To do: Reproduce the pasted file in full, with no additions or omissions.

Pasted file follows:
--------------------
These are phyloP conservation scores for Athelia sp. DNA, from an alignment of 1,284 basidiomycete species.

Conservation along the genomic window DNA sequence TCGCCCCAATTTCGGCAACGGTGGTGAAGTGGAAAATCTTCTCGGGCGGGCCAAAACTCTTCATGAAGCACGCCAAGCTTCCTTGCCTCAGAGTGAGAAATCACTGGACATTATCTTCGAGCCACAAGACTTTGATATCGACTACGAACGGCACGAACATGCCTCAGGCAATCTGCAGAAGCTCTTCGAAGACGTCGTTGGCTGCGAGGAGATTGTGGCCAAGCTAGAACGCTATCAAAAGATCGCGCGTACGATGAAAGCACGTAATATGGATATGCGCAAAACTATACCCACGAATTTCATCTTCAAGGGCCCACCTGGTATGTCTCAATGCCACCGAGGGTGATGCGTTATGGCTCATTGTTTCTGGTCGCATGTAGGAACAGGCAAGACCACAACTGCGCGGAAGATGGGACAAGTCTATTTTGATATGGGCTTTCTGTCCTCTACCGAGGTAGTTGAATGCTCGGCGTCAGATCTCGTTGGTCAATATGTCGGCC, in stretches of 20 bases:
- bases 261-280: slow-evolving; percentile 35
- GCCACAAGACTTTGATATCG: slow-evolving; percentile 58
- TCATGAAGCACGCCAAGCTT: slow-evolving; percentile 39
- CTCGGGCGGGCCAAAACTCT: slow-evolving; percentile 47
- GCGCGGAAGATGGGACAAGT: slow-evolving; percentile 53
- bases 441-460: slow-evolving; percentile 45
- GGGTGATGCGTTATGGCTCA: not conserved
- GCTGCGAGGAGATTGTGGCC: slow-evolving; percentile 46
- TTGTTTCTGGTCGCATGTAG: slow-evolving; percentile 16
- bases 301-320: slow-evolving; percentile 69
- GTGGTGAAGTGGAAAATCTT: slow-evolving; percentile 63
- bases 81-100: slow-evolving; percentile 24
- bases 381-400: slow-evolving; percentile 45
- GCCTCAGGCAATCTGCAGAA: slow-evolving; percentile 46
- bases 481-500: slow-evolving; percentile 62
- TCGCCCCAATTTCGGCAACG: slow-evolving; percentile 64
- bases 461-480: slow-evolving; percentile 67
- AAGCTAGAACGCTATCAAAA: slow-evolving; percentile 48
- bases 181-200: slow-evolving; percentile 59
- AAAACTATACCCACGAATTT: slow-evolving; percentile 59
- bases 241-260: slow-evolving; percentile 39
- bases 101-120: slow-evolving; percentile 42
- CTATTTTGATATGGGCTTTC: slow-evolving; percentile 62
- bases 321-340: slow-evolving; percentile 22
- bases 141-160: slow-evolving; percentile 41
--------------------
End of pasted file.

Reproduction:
These are phyloP conservation scores for Athelia sp. DNA, from an alignment of 1,284 basidiomycete species.

Conservation along the genomic window DNA sequence TCGCCCCAATTTCGGCAACGGTGGTGAAGTGGAAAATCTTCTCGGGCGGGCCAAAACTCTTCATGAAGCACGCCAAGCTTCCTTGCCTCAGAGTGAGAAATCACTGGACATTATCTTCGAGCCACAAGACTTTGATATCGACTACGAACGGCACGAACATGCCTCAGGCAATCTGCAGAAGCTCTTCGAAGACGTCGTTGGCTGCGAGGAGATTGTGGCCAAGCTAGAACGCTATCAAAAGATCGCGCGTACGATGAAAGCACGTAATATGGATATGCGCAAAACTATACCCACGAATTTCATCTTCAAGGGCCCACCTGGTATGTCTCAATGCCACCGAGGGTGATGCGTTATGGCTCATTGTTTCTGGTCGCATGTAGGAACAGGCAAGACCACAACTGCGCGGAAGATGGGACAAGTCTATTTTGATATGGGCTTTCTGTCCTCTACCGAGGTAGTTGAATGCTCGGCGTCAGATCTCGTTGGTCAATATGTCGGCC, in stretches of 20 bases:
- bases 261-280: slow-evolving; percentile 35
- GCCACAAGACTTTGATATCG: slow-evolving; percentile 58
- TCATGAAGCACGCCAAGCTT: slow-evolving; percentile 39
- CTCGGGCGGGCCAAAACTCT: slow-evolving; percentile 47
- GCGCGGAAGATGGGACAAGT: slow-evolving; percentile 53
- bases 441-460: slow-evolving; percentile 45
- GGGTGATGCGTTATGGCTCA: not conserved
- GCTGCGAGGAGATTGTGGCC: slow-evolving; percentile 46
- TTGTTTCTGGTCGCATGTAG: slow-evolving; percentile 16
- bases 301-320: slow-evolving; percentile 69
- GTGGTGAAGTGGAAAATCTT: slow-evolving; percentile 63
- bases 81-100: slow-evolving; percentile 24
- bases 381-400: slow-evolving; percentile 45
- GCCTCAGGCAATCTGCAGAA: slow-evolving; percentile 46
- bases 481-500: slow-evolving; percentile 62
- TCGCCCCAATTTCGGCAACG: slow-evolving; percentile 64
- bases 461-480: slow-evolving; percentile 67
- AAGCTAGAACGCTATCAAAA: slow-evolving; percentile 48
- bases 181-200: slow-evolving; percentile 59
- AAAACTATACCCACGAATTT: slow-evolving; percentile 59
- bases 241-260: slow-evolving; percentile 39
- bases 101-120: slow-evolving; percentile 42
- CTATTTTGATATGGGCTTTC: slow-evolving; percentile 62
- bases 321-340: slow-evolving; percentile 22
- bases 141-160: slow-evolving; percentile 41